Blog: A threat to the roads


The Utah State Senate has passed a bill which would ban teenagers ages 16 and 17 from talking on their cell phones while driving. The bill passed 19-9 on Tuesday and will now move on to the house. Utah tried to pass similar laws in past years, which passed in the Senate but not the House. In 2009, Utah joined 34 others states and banned texting while driving. Here in Utah, however, they treat cell phone use as part of the problem of distracted driving. Thus, it is only an offense if the driver is also committing some other type of violation.

So the debate continues as to just how much to restrict cell phone use in cars. In 9 states, D.C. and the Virgin Islands, drivers are prohibited from using handheld cell phones. There are no states banning hands-free devices, as it is hard to prove that it is more distracting than actually having people in the car with the driver.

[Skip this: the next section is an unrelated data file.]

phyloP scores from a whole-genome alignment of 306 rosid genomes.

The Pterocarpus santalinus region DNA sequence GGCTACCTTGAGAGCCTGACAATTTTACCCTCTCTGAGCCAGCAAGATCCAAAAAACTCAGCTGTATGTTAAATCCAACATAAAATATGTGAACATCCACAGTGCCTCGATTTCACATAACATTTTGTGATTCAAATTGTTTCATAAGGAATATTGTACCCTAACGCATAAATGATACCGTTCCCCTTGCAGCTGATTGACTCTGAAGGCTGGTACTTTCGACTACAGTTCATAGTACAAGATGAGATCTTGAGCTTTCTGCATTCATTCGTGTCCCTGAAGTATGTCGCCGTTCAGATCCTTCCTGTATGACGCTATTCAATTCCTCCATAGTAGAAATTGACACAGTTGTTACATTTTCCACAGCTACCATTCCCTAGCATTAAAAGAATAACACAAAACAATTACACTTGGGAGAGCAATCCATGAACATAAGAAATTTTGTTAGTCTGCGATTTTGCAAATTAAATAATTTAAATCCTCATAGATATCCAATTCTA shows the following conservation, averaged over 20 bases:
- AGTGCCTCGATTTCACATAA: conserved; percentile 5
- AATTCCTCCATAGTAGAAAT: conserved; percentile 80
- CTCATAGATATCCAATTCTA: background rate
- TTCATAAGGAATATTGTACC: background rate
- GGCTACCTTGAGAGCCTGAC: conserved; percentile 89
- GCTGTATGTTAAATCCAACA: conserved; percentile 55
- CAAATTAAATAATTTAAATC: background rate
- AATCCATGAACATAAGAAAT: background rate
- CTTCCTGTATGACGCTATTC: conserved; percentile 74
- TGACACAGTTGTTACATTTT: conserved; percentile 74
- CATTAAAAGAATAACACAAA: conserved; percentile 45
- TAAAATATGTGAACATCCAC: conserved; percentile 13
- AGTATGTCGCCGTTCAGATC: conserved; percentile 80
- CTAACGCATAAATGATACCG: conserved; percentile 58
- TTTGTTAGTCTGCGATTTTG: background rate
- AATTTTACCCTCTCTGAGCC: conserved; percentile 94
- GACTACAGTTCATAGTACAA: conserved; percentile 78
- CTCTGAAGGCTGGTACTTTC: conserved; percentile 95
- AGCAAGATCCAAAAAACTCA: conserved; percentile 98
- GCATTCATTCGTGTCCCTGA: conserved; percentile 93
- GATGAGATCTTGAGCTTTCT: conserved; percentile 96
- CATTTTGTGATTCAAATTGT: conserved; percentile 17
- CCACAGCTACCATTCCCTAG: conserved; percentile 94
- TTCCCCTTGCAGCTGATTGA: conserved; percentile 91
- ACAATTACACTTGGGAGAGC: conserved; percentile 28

It is a proven fact that texting and driving is incredibly dangerous. Even cell phone companies are putting ads out to help prevent drivers from doing this. Below is an ad AT&T put out in 2010:

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However, how dangerous is the act of holding a phone to your ear and talking? The University of Utah did a study in 2006, claiming that talking on the phone while driving was just as bad as drunk driving.

“We found that people are as impaired when they drive and talk on a cell phone as they are when they drive intoxicated at the legal blood-alcohol limit,” says study co-author Frank Drews, an assistant professor of psychology.

Utah is trying to prevent accidents by banning young drivers from talking on their cell phones and having them focus on the road. It could happen that in the future we are all forced to put the phone down, use a hand-free device, or simply just focus on the stretch of pavement in front of us.

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